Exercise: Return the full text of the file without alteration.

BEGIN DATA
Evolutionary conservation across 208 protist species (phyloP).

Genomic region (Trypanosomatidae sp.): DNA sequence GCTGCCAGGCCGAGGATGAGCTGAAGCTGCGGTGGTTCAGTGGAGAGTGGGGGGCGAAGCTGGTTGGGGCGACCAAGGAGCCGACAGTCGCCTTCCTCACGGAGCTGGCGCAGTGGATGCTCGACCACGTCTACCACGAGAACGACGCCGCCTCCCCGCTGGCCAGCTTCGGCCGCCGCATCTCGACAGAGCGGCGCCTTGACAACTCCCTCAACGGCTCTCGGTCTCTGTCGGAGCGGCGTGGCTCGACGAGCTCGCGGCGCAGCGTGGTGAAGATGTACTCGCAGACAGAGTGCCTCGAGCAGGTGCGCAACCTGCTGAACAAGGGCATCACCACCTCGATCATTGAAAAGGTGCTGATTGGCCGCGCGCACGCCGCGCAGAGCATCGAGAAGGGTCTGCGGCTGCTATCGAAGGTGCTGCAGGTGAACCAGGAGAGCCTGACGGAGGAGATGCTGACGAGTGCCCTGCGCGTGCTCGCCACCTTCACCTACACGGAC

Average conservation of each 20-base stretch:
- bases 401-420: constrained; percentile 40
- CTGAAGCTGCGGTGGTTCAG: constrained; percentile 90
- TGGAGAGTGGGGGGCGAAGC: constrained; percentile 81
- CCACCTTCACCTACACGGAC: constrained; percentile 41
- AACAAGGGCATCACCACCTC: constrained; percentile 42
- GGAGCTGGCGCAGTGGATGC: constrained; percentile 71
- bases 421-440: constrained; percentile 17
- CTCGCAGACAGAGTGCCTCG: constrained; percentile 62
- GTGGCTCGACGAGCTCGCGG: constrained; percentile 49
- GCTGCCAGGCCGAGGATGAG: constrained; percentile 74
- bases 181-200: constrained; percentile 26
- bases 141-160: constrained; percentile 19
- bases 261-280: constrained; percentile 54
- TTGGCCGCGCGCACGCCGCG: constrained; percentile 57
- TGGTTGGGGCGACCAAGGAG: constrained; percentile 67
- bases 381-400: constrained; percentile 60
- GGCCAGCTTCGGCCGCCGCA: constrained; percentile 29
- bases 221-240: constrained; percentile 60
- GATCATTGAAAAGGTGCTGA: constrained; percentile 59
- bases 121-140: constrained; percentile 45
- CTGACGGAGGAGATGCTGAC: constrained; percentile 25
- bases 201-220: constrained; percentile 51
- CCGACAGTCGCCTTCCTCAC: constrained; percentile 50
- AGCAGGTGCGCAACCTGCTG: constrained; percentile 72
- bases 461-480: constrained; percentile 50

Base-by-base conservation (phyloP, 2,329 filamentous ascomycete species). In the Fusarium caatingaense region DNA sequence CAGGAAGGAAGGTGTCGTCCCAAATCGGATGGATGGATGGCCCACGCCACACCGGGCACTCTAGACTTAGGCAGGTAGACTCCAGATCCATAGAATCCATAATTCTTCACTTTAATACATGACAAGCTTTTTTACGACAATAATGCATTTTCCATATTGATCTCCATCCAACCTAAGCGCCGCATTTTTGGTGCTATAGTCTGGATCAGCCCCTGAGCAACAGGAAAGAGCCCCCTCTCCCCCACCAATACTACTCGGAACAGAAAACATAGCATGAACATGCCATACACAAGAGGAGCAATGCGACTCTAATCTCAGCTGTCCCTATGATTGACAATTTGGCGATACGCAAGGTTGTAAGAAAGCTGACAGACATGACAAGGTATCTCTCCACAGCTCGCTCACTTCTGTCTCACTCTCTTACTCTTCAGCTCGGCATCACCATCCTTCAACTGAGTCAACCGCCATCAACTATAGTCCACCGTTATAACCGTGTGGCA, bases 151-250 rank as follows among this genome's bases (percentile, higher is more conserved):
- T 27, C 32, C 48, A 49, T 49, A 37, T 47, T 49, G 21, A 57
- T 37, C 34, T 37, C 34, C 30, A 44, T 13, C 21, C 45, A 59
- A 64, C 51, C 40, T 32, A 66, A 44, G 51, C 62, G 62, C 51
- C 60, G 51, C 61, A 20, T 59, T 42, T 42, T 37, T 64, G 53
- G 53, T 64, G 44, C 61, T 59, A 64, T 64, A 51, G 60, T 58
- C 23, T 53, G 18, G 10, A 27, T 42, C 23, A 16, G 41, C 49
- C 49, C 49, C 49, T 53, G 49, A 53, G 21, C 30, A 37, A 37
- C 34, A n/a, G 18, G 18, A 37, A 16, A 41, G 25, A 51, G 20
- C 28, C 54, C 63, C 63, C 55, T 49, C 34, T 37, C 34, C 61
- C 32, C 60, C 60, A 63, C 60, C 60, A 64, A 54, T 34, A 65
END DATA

Evolutionary conservation across 208 protist species (phyloP).

Genomic region (Trypanosomatidae sp.): DNA sequence GCTGCCAGGCCGAGGATGAGCTGAAGCTGCGGTGGTTCAGTGGAGAGTGGGGGGCGAAGCTGGTTGGGGCGACCAAGGAGCCGACAGTCGCCTTCCTCACGGAGCTGGCGCAGTGGATGCTCGACCACGTCTACCACGAGAACGACGCCGCCTCCCCGCTGGCCAGCTTCGGCCGCCGCATCTCGACAGAGCGGCGCCTTGACAACTCCCTCAACGGCTCTCGGTCTCTGTCGGAGCGGCGTGGCTCGACGAGCTCGCGGCGCAGCGTGGTGAAGATGTACTCGCAGACAGAGTGCCTCGAGCAGGTGCGCAACCTGCTGAACAAGGGCATCACCACCTCGATCATTGAAAAGGTGCTGATTGGCCGCGCGCACGCCGCGCAGAGCATCGAGAAGGGTCTGCGGCTGCTATCGAAGGTGCTGCAGGTGAACCAGGAGAGCCTGACGGAGGAGATGCTGACGAGTGCCCTGCGCGTGCTCGCCACCTTCACCTACACGGAC

Average conservation of each 20-base stretch:
- bases 401-420: constrained; percentile 40
- CTGAAGCTGCGGTGGTTCAG: constrained; percentile 90
- TGGAGAGTGGGGGGCGAAGC: constrained; percentile 81
- CCACCTTCACCTACACGGAC: constrained; percentile 41
- AACAAGGGCATCACCACCTC: constrained; percentile 42
- GGAGCTGGCGCAGTGGATGC: constrained; percentile 71
- bases 421-440: constrained; percentile 17
- CTCGCAGACAGAGTGCCTCG: constrained; percentile 62
- GTGGCTCGACGAGCTCGCGG: constrained; percentile 49
- GCTGCCAGGCCGAGGATGAG: constrained; percentile 74
- bases 181-200: constrained; percentile 26
- bases 141-160: constrained; percentile 19
- bases 261-280: constrained; percentile 54
- TTGGCCGCGCGCACGCCGCG: constrained; percentile 57
- TGGTTGGGGCGACCAAGGAG: constrained; percentile 67
- bases 381-400: constrained; percentile 60
- GGCCAGCTTCGGCCGCCGCA: constrained; percentile 29
- bases 221-240: constrained; percentile 60
- GATCATTGAAAAGGTGCTGA: constrained; percentile 59
- bases 121-140: constrained; percentile 45
- CTGACGGAGGAGATGCTGAC: constrained; percentile 25
- bases 201-220: constrained; percentile 51
- CCGACAGTCGCCTTCCTCAC: constrained; percentile 50
- AGCAGGTGCGCAACCTGCTG: constrained; percentile 72
- bases 461-480: constrained; percentile 50

Base-by-base conservation (phyloP, 2,329 filamentous ascomycete species). In the Fusarium caatingaense region DNA sequence CAGGAAGGAAGGTGTCGTCCCAAATCGGATGGATGGATGGCCCACGCCACACCGGGCACTCTAGACTTAGGCAGGTAGACTCCAGATCCATAGAATCCATAATTCTTCACTTTAATACATGACAAGCTTTTTTACGACAATAATGCATTTTCCATATTGATCTCCATCCAACCTAAGCGCCGCATTTTTGGTGCTATAGTCTGGATCAGCCCCTGAGCAACAGGAAAGAGCCCCCTCTCCCCCACCAATACTACTCGGAACAGAAAACATAGCATGAACATGCCATACACAAGAGGAGCAATGCGACTCTAATCTCAGCTGTCCCTATGATTGACAATTTGGCGATACGCAAGGTTGTAAGAAAGCTGACAGACATGACAAGGTATCTCTCCACAGCTCGCTCACTTCTGTCTCACTCTCTTACTCTTCAGCTCGGCATCACCATCCTTCAACTGAGTCAACCGCCATCAACTATAGTCCACCGTTATAACCGTGTGGCA, bases 151-250 rank as follows among this genome's bases (percentile, higher is more conserved):
- T 27, C 32, C 48, A 49, T 49, A 37, T 47, T 49, G 21, A 57
- T 37, C 34, T 37, C 34, C 30, A 44, T 13, C 21, C 45, A 59
- A 64, C 51, C 40, T 32, A 66, A 44, G 51, C 62, G 62, C 51
- C 60, G 51, C 61, A 20, T 59, T 42, T 42, T 37, T 64, G 53
- G 53, T 64, G 44, C 61, T 59, A 64, T 64, A 51, G 60, T 58
- C 23, T 53, G 18, G 10, A 27, T 42, C 23, A 16, G 41, C 49
- C 49, C 49, C 49, T 53, G 49, A 53, G 21, C 30, A 37, A 37
- C 34, A n/a, G 18, G 18, A 37, A 16, A 41, G 25, A 51, G 20
- C 28, C 54, C 63, C 63, C 55, T 49, C 34, T 37, C 34, C 61
- C 32, C 60, C 60, A 63, C 60, C 60, A 64, A 54, T 34, A 65